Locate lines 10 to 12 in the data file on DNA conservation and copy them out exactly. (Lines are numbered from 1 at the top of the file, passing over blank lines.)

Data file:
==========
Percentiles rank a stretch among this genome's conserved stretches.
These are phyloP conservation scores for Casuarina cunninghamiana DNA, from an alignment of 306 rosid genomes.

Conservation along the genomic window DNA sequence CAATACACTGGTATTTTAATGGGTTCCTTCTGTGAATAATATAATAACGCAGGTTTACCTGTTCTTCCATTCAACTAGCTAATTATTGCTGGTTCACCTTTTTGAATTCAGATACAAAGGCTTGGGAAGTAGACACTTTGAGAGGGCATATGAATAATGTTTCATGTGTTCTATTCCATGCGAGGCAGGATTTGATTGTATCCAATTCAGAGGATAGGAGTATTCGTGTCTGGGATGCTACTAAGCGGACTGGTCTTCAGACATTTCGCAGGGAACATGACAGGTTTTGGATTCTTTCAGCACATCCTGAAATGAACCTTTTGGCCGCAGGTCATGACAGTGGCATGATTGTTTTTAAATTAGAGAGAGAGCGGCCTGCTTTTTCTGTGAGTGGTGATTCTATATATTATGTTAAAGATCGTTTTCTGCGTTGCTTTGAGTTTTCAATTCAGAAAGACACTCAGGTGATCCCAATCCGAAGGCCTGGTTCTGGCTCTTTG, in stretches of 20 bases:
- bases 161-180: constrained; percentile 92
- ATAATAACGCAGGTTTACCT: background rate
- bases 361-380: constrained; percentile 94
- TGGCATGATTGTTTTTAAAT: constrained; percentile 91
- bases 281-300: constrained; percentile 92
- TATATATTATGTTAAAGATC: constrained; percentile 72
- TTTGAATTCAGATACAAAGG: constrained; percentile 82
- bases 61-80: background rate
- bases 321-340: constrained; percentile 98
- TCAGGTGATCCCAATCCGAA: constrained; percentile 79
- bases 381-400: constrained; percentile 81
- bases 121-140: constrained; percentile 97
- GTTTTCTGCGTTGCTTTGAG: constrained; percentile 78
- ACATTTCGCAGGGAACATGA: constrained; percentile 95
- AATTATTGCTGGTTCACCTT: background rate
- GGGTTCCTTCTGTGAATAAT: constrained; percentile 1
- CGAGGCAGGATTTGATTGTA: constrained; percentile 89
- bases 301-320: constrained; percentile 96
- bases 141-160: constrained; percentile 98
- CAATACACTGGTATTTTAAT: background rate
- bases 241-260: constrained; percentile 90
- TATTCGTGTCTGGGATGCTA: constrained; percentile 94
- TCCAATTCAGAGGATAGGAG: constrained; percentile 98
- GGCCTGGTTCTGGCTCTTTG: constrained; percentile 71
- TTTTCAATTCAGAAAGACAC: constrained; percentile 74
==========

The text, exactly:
- TTTGAATTCAGATACAAAGG: constrained; percentile 82
- bases 61-80: background rate
- bases 321-340: constrained; percentile 98